SEND funding in crisis: Parents demand action

Ministers face nationwide protests over the £536m black hole in SEND funding that is preventing many pupils from getting the support they need. Pete Henshaw, SecEd, reports.

“Everybody thinks that special needs is currently a big mess even if the intention of the Children’s and Families Act was a very good one.”

As thousands of parents took to the streets in protest at SEND funding cuts, the words of Robert Halfon, chair of the Education Select Committee, seem apt.

Mr Halfon was speaking on May 21 to education ministers Nadhim Zahawi and Nick Gibb as they gave evidence to his committee’s inquiry into the 2014 SEND reforms.

Opening what was the final session of the year-long inquiry, Mr Halfon told the ministers: Almost to a man and woman, everyone who has appeared, everyone who has sent in evidence – no-one thinks the system is working.”

It came nine days before thousands of parents and young people took part in protests at 26 locations across the country as part of the SEND National Crisis campaign. The day – on May 30 – culminated with the delivery of a 15,000-name petition to Downing Street.

The campaigners are angry that the SEND high needs budget has “failed to keep pace with demand”. They are also worried about cuts to children’s centres and to vital support such as teaching assistants in schools.

A campaign statement said that more and more families are “having to fight to get the right provision”. It added:

“Access to appropriate – or sometimes any – education, social care, or health provision is being curtailed by councils and health bodies cutting key services and failing to comply with their legal obligations.”

The 2014 SEND reforms saw the introduction of new 0-25 Education, Health and Care Plans (EHCPs), replacing the system of SEN Statements. A SEND Code of Practice was introduced, parents were given more control of budgets and decision-making for their children, and local authorities were required to produce a Local Offer detailing the available support for SEND.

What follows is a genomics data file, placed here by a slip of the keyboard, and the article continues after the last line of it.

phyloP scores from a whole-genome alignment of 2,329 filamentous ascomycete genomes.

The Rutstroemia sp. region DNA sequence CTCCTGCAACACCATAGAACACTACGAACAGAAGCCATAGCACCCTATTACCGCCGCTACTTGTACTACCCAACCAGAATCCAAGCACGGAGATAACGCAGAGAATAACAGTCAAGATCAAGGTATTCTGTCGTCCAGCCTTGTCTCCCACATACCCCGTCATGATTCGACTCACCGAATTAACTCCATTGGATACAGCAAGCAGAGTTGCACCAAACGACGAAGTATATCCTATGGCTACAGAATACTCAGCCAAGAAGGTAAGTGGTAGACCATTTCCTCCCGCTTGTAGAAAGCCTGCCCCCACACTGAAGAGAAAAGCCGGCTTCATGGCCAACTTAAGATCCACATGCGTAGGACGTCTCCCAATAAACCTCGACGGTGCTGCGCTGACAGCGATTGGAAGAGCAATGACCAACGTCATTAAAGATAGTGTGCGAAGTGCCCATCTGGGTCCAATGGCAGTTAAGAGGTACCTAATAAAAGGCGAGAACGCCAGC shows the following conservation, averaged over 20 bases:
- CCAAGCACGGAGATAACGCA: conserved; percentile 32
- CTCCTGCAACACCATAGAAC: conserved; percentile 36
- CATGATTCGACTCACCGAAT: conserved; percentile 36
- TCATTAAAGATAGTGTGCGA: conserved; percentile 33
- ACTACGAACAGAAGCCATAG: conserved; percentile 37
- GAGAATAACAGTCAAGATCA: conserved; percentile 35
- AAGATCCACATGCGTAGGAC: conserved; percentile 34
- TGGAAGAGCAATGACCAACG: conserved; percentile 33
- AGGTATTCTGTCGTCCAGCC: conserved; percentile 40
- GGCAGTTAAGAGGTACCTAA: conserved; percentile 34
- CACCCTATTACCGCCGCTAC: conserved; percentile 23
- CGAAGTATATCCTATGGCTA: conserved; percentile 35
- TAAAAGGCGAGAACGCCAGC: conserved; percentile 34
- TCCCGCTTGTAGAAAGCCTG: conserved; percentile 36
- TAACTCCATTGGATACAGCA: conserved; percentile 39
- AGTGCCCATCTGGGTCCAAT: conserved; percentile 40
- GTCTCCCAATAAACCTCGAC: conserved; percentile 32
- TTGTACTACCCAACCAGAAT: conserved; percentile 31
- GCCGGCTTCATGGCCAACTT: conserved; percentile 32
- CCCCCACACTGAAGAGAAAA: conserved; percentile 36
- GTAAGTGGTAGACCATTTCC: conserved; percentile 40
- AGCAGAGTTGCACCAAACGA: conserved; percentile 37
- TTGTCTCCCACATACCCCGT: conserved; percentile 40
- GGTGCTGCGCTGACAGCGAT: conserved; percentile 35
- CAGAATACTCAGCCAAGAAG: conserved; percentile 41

Government figures show that more than 285,000 children and young people now have an EHCP.

Local authorities in England receive funding through the “high needs block” to fund the support they are legally obliged to provide via the EHCPs. Funding for more moderate SEND, meanwhile, is included in the schools budget. Schools receive a “notional” SEND budget in addition to their basic per-pupil allocation. Where annual costs of SEND support for individual students exceed £10,000, councils are expected to provide a “top-up” for schools.

However, a report by think-tank IPPR North in April found that the funding available for the high needs block has reduced by 17 per cent across England since 2015. Its analysis of Department for Education (DfE) data found that while high needs funding has increased by 11 per cent from 2015/16 to 2018/19, demand has increased by 35 per cent. It means that the amount available through high needs funding for each pupil fell from around £23,000 to around £19,000 during this period.

The National Education Union says that 93 per cent of local authorities are facing SEND funding shortfalls leading to support staff being axed, increased waiting times for assessment and cuts to specialist provision.

The DfE says it has increased high needs funding from £5 billion in 2013 to more than £6 billion in 2018/19.